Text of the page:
1. Limited time only! Sign up for a free 30min personal tutor trial with Chegg Tutors
    Dismiss Notice
Dismiss Notice
Join Physics Forums Today!
The friendliest, high quality science and math community on the planet! Everyone who loves science is here!

Admissions Admissions Question

  1. Jun 13, 2010 #1
    I originally posted this at testmagic.com's forum, but NO ONE seems to respond to anything at that forum. So here it goes:

    I'm interested in applying for an MS in Statistics from Oregon State University (there are other schools, too but OSU is my top choice). I'm a math and biology double major, my GPA is 3.72 and I have two summers of research under my belt (one in molecular biology at my school, and another (currently in progress) in computational biology at a very prestigious medical school). In my math classes specifically, I have gotten mostly A's (Abstract algebra, differential equations, linear algebra, mathematical physics), mostly A's in my biology, chemistry and physics classes, and a few B+'s (multivariable calculus, introduction to mathematical proofs) but there is one big exception: I got a B- in Real Analysis 1 (We only offer one semester of it at my school). While I don't think this greatly impacts my chances of admission at OSU (real analysis is not mentioned as a prerequisite for their MA admissions), I am concerned as to whether or not this will impede my ability to receive financial assistance (specifically in the form of an assistantship). Does anyone have familiarity with OSU's program, and does anyone think that I have a chance of recieving an assistantship? Thank you.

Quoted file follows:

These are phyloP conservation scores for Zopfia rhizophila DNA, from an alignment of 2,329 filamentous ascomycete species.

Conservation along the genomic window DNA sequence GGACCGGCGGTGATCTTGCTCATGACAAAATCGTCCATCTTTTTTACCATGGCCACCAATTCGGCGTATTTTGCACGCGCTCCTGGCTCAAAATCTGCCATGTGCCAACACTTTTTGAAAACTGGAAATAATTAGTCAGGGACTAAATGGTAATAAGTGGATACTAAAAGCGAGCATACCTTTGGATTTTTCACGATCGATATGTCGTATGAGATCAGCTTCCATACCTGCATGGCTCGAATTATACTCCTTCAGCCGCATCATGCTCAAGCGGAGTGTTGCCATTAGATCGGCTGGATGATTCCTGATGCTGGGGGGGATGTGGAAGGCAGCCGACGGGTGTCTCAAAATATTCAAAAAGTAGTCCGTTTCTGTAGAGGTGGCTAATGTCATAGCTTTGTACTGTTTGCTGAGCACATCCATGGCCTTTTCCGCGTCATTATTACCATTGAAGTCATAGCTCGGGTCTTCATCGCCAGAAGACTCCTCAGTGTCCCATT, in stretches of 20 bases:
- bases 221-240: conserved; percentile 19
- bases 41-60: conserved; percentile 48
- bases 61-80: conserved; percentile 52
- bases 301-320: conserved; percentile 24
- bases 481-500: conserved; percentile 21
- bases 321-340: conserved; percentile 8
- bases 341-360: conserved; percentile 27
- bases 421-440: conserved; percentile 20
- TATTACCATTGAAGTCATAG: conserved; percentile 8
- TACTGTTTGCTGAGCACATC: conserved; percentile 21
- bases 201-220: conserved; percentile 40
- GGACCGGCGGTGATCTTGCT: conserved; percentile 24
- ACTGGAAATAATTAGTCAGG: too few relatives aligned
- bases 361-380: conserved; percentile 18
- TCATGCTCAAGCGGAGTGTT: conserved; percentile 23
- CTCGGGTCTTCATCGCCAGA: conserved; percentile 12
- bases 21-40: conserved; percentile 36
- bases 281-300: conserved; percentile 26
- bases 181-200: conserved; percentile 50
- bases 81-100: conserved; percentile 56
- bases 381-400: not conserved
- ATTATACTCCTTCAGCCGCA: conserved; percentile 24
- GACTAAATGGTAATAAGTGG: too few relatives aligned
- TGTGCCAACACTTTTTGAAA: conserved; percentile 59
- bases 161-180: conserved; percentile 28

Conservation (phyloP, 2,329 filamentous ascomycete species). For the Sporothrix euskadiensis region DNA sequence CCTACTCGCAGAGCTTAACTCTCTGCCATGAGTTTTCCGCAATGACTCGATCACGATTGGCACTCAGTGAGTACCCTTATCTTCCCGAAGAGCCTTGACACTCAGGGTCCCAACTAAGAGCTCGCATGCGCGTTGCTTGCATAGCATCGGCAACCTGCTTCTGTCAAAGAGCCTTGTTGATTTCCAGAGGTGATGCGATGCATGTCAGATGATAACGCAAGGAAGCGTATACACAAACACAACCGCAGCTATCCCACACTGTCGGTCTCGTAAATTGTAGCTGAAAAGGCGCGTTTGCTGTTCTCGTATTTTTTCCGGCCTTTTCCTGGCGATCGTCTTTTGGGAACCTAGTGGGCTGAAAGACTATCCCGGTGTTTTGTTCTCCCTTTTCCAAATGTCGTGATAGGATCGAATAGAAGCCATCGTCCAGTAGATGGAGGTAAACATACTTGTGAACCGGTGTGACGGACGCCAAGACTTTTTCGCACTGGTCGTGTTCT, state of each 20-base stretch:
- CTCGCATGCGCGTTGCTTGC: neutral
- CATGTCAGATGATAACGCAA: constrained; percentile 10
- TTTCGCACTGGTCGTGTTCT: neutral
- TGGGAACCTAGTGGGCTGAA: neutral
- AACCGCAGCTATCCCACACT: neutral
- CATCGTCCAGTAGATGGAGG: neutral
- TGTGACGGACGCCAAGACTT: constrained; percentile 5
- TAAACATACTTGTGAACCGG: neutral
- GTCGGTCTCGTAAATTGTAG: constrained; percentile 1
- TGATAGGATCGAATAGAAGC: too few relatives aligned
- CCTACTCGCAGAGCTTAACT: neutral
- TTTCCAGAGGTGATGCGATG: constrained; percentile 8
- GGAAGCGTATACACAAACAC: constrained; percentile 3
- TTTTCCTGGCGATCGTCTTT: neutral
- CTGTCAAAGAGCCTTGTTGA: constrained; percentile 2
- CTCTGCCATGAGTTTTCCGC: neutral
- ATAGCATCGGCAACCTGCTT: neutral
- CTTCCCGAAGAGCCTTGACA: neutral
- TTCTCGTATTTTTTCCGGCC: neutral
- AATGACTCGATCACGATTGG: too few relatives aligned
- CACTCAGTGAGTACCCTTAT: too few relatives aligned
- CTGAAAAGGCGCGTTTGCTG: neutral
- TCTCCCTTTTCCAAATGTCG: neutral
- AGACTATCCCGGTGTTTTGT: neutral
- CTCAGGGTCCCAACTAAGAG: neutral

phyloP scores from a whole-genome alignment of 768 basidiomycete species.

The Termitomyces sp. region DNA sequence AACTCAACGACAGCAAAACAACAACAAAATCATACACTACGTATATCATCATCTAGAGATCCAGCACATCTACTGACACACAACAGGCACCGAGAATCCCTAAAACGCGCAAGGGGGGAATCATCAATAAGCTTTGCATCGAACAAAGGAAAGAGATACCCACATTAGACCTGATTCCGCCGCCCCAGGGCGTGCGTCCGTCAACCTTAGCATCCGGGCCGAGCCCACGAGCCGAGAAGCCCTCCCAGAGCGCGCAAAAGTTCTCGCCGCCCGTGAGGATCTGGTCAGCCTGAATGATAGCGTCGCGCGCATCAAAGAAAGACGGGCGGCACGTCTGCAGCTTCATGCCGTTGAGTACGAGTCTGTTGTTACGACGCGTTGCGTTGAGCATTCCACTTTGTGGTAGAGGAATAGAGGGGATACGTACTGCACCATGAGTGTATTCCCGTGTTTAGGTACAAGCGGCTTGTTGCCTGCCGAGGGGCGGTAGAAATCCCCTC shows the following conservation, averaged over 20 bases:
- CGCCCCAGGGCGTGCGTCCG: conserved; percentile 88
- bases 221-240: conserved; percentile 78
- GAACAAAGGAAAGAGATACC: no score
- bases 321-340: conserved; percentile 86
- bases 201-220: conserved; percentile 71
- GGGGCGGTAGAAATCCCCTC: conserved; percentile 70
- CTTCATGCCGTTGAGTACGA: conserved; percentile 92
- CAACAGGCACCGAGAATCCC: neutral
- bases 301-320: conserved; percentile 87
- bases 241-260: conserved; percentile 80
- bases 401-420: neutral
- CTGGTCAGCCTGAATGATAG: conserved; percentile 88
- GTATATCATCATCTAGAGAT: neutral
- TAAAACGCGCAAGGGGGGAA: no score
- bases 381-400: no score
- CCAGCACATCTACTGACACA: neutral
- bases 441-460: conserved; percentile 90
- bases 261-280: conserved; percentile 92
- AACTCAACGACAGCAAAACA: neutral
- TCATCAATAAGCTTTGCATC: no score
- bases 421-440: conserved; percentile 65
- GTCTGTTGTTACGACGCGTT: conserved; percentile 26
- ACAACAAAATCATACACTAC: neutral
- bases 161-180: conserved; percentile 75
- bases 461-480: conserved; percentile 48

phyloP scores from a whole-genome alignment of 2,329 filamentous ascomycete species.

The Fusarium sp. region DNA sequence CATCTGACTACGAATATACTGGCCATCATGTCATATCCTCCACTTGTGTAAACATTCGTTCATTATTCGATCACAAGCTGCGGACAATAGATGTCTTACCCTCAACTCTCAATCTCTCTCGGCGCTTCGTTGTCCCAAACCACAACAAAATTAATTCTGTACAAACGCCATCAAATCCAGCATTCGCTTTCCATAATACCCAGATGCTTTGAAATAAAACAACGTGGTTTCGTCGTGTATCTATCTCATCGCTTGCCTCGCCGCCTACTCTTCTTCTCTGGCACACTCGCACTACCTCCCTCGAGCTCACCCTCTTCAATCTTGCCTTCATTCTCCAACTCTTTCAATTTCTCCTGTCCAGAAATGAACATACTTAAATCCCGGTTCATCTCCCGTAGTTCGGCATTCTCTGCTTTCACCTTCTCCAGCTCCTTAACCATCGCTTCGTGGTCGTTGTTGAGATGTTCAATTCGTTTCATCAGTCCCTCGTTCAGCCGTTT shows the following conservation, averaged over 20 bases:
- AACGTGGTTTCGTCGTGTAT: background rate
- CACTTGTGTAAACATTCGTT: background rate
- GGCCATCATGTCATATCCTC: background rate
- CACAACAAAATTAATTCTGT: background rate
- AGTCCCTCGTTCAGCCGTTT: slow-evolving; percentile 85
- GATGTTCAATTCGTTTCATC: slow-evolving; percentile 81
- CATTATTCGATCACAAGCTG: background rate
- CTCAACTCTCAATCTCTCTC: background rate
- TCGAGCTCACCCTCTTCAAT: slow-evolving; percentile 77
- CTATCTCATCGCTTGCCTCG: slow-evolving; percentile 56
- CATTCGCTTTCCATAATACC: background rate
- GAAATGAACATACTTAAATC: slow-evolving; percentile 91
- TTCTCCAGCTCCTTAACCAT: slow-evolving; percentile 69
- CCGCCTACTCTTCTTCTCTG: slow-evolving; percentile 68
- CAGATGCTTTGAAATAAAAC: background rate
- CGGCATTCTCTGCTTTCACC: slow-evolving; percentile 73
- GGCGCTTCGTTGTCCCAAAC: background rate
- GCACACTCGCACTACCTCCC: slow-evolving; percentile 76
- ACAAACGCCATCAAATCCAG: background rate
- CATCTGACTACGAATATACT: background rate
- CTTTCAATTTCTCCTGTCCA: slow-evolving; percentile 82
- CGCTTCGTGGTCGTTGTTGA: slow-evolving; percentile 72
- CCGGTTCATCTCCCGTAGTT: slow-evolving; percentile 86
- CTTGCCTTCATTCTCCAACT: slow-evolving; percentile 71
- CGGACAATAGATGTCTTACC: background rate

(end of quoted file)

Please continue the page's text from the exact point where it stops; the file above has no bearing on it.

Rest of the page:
2. jcsd
  3. Jun 15, 2010 #2
    I am not familiar with that school, however there is more than one way to skin a cat. there tends to be alot less "financial aid" for grad schools then for undergrad schools. For most people, the best way to get cash for grad school is by doing research and being a TA. If you already have some prestigious research accomplishments, this could be your ticket. The only downside is that you may have to stretch out the time you spend at grad school in order to have time to handle everything.
     
Share this great discussion with others via Reddit, Google+, Twitter, or Facebook